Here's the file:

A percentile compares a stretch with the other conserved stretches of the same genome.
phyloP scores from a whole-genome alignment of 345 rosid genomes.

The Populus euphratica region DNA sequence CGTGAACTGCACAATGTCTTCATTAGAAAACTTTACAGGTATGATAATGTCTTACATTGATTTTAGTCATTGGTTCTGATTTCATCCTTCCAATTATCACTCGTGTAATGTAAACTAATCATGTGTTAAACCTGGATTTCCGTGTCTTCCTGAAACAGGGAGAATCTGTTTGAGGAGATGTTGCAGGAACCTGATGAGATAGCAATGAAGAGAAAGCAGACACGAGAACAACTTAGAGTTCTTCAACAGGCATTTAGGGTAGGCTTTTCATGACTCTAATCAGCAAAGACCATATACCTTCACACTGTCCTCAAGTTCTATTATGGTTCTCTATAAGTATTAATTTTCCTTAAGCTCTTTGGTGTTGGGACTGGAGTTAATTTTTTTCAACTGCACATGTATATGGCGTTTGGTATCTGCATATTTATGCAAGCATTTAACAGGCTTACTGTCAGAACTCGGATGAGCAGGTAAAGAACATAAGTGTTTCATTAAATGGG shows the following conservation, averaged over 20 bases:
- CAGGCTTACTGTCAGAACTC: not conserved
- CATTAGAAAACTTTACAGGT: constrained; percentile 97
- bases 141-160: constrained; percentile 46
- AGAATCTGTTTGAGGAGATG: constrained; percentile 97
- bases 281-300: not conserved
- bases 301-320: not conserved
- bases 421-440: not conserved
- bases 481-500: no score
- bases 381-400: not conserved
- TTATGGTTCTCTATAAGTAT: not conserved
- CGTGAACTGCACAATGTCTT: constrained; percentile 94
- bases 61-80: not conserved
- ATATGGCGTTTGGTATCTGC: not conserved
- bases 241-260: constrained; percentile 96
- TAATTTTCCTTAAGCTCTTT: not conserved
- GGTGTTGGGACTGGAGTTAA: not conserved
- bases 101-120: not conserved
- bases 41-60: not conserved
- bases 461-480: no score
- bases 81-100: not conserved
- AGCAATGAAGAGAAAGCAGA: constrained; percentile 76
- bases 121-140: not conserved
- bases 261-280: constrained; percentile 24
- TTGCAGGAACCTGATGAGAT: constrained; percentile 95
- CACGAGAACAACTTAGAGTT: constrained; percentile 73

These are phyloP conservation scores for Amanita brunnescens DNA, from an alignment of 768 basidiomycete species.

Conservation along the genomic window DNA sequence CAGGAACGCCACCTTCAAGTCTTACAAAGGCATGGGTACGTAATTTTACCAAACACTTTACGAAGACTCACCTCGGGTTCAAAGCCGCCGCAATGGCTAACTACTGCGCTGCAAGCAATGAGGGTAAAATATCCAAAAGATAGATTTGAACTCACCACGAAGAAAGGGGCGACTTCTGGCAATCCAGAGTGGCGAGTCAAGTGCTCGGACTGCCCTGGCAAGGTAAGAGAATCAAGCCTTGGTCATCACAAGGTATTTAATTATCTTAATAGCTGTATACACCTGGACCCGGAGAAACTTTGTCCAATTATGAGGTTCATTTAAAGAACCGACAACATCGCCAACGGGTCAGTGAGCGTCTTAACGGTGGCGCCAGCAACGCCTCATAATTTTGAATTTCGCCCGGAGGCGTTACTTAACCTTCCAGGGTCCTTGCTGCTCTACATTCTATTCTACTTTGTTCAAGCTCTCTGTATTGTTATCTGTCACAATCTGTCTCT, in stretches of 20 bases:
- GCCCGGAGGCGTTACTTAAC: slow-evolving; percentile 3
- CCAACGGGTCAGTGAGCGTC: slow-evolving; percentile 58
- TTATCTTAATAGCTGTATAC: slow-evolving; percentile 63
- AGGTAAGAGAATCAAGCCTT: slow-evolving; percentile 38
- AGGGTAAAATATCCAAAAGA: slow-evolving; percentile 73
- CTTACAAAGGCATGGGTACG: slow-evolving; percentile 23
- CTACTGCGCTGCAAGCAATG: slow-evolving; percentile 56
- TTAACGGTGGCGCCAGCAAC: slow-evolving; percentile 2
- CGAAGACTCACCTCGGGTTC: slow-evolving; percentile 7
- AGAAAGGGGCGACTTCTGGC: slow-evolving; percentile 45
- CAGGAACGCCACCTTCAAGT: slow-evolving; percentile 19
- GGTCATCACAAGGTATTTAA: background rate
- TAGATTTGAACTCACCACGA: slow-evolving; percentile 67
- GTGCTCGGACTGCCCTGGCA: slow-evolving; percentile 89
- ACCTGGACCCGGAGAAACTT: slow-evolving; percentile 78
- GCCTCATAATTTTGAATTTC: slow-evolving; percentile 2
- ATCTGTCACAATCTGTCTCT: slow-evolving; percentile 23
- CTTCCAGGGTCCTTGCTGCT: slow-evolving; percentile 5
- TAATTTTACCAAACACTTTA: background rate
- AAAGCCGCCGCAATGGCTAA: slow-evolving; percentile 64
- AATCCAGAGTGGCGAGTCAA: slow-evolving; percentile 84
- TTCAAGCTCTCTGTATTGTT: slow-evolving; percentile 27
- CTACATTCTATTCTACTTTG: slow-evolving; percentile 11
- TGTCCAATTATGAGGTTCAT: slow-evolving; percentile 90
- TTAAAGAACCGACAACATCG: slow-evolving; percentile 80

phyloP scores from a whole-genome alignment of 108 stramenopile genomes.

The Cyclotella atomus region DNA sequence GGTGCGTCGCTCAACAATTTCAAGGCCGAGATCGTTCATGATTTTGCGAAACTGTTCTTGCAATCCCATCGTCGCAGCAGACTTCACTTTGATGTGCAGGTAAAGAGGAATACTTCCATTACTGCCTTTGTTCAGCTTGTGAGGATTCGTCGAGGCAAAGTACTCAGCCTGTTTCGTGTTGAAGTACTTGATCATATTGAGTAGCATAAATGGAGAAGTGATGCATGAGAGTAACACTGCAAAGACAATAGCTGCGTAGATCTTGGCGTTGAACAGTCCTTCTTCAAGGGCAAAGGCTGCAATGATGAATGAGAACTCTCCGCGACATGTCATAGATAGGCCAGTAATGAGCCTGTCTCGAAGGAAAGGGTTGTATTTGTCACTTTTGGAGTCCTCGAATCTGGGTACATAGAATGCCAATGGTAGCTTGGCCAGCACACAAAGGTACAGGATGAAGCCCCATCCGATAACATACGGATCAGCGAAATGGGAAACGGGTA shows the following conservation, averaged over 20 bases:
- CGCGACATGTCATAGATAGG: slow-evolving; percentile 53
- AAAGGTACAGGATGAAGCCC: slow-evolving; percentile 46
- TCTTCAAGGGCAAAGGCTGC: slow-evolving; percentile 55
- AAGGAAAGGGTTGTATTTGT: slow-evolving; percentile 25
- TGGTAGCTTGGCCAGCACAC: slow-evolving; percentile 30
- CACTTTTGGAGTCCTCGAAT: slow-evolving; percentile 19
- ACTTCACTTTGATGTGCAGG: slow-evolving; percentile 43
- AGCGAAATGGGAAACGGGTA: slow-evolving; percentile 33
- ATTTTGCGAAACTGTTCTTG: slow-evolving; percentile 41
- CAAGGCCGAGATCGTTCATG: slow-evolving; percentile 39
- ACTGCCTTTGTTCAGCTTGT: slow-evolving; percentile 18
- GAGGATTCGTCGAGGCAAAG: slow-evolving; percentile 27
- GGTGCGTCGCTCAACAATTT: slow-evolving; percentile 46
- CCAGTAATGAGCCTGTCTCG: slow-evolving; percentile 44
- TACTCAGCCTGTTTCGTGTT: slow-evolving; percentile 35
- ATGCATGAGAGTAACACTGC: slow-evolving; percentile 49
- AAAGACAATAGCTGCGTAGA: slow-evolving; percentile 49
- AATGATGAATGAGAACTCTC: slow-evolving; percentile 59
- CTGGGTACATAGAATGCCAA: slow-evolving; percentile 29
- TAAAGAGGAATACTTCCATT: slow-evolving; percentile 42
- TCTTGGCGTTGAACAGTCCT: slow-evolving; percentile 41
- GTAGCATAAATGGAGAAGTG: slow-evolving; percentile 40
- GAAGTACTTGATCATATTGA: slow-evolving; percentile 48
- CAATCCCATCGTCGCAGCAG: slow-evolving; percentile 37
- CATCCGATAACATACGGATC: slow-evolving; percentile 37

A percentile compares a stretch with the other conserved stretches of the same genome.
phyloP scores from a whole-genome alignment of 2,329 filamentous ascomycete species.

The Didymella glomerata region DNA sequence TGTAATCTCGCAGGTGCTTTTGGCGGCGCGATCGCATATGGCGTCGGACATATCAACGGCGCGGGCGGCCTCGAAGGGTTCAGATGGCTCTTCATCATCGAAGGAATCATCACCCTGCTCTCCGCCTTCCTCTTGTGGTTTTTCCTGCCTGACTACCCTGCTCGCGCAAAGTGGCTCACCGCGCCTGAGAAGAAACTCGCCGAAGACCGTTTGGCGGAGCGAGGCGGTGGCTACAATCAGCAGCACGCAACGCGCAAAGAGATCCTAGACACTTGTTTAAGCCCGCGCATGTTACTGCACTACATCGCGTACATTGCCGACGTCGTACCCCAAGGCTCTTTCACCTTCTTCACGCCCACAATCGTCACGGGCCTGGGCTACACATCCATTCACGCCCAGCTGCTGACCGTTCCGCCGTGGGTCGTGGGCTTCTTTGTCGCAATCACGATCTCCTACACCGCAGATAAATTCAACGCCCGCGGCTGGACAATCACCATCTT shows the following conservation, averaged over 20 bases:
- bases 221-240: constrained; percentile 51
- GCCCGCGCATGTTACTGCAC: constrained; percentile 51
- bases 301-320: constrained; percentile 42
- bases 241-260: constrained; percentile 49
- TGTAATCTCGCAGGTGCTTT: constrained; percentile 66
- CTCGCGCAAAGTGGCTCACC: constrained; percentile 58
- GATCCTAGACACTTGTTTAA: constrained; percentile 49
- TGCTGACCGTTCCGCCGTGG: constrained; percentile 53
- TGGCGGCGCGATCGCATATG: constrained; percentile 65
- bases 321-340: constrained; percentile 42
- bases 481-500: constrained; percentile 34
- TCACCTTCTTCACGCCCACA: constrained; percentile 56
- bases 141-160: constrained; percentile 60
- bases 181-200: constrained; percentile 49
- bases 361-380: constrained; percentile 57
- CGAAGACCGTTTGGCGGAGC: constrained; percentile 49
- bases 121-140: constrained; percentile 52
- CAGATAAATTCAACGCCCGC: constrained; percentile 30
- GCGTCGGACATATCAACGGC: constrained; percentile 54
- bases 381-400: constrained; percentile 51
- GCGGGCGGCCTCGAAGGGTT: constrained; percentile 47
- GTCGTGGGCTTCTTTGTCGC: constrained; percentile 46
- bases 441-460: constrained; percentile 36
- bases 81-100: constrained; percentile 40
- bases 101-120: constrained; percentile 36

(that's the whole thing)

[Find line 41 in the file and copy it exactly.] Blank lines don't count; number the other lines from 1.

- CAGGAACGCCACCTTCAAGT: slow-evolving; percentile 19